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48 per cent of the population of rural and urban Karnataka, millets accounted for 20 to 40 per cent of total cereal consumption (Figure 1). Only three per cent of
the population reported that the share of millets in total consumption of cereals was greater than 50 per cent.
However, there was a decline in consumption of millets in both rural and urban areas between 2004–05 and 2011–12. e decline in millet consumption occurred
in the context of an overall decline in cereal consumption across both rural and urban households (Table 6). Among cereals, the consumption of rice increased
and that of wheat remained unchanged, but the consumption of other cereals decreased. e average per capita monthly consumption of finger millet by rural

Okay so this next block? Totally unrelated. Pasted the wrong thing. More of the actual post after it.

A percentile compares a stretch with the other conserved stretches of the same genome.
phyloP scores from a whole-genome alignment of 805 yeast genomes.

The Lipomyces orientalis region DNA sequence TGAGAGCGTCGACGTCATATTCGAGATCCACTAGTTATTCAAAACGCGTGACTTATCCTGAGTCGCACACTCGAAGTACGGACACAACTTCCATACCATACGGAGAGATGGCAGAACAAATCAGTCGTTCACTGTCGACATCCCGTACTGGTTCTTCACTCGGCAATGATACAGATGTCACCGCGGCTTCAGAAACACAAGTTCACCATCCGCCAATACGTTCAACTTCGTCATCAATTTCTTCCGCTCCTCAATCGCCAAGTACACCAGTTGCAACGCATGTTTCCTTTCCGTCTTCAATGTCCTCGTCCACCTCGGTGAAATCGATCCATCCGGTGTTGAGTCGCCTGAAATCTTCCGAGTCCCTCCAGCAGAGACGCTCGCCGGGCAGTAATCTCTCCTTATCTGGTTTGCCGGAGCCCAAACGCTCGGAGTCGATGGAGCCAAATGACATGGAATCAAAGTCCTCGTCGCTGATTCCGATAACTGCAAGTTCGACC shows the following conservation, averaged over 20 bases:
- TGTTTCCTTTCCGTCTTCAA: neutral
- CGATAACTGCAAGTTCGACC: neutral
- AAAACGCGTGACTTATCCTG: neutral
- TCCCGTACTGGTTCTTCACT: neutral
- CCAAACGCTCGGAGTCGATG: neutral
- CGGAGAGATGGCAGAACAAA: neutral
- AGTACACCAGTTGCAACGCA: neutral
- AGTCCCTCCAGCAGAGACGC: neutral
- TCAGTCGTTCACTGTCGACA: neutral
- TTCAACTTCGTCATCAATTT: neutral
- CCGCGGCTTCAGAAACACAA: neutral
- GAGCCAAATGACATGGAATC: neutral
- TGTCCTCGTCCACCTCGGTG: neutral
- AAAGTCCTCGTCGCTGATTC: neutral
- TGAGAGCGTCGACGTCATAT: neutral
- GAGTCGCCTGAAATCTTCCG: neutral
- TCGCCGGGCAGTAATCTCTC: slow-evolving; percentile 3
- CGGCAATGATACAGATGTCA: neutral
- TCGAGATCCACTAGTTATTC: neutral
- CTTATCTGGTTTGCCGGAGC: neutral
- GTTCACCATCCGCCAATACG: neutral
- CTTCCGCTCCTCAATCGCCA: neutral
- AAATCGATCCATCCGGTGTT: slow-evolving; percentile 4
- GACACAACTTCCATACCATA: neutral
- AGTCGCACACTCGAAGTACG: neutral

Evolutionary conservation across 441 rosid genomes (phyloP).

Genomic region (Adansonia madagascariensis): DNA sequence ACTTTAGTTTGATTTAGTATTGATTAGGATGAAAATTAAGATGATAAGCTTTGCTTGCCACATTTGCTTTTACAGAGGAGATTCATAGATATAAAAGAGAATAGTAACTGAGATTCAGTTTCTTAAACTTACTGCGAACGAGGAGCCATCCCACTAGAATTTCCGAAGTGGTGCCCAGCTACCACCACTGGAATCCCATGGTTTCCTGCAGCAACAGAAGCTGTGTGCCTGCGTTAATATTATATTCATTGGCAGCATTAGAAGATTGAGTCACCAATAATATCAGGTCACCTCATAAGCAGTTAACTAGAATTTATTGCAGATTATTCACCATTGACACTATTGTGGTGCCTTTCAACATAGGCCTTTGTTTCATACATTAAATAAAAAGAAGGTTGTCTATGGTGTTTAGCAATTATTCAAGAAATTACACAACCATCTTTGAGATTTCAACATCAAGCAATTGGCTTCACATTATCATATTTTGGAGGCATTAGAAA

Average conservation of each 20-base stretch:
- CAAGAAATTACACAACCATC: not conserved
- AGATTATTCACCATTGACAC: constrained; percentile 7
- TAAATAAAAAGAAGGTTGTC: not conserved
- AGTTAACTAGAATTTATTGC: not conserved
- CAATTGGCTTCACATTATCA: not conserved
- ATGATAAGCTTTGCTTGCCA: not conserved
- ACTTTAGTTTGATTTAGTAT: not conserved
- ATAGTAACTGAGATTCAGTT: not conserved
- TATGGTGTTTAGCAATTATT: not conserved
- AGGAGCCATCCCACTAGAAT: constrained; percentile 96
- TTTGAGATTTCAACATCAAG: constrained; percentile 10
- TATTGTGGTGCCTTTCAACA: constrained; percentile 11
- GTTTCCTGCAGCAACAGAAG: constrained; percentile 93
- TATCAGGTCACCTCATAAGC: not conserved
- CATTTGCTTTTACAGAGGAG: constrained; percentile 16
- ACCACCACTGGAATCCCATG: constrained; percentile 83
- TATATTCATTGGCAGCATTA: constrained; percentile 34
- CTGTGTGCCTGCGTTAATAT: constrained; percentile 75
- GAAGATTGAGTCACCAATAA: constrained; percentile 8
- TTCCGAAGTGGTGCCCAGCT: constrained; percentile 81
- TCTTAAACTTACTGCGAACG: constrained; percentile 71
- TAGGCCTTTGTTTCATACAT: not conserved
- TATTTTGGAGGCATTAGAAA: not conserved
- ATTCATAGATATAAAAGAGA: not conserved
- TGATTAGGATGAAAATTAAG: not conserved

households fell from 1.8 kg in 2004–05 to 1.2 kg in 2011–12, and from 1 kg to 0.8 kg for urban households. Similarly, the per capita monthly consumption of
sorghum for rural households declined from 2.3 kg in 2004–05 to 1.4 kg in 2011–12, and from 1.2 kg to 0.7 kg for urban households in the same period.
Under the Anna Bhagya Yojana, households with below poverty line (BPL) cards received 3 kg of rice and 2 kg of wheat in north Karnataka, and 4 kg of rice and
1 kg of wheat in south Karnataka, free of cost. Sugar and edible oil were also supplied at subsidised prices. Provision of millets was introduced on a pilot basis.
Our survey of 100 consumers in each district revealed that rice, sorghum, and wheat were important cereals in the food basket of households in rural and urban
areas of Dharwad and Gadag districts, while rice, finger millet, and wheat were important in Mandya and Tumkur districts. Based on reported frequency and
quantity of consumption of each grain, the per capita average quantity consumed per month was calculated (Table 7).
Figure 1Figure 1
Share of millets in total cereal consumption,
in per cent
: NSS 68th round, 2011–12.
Table 6Table 6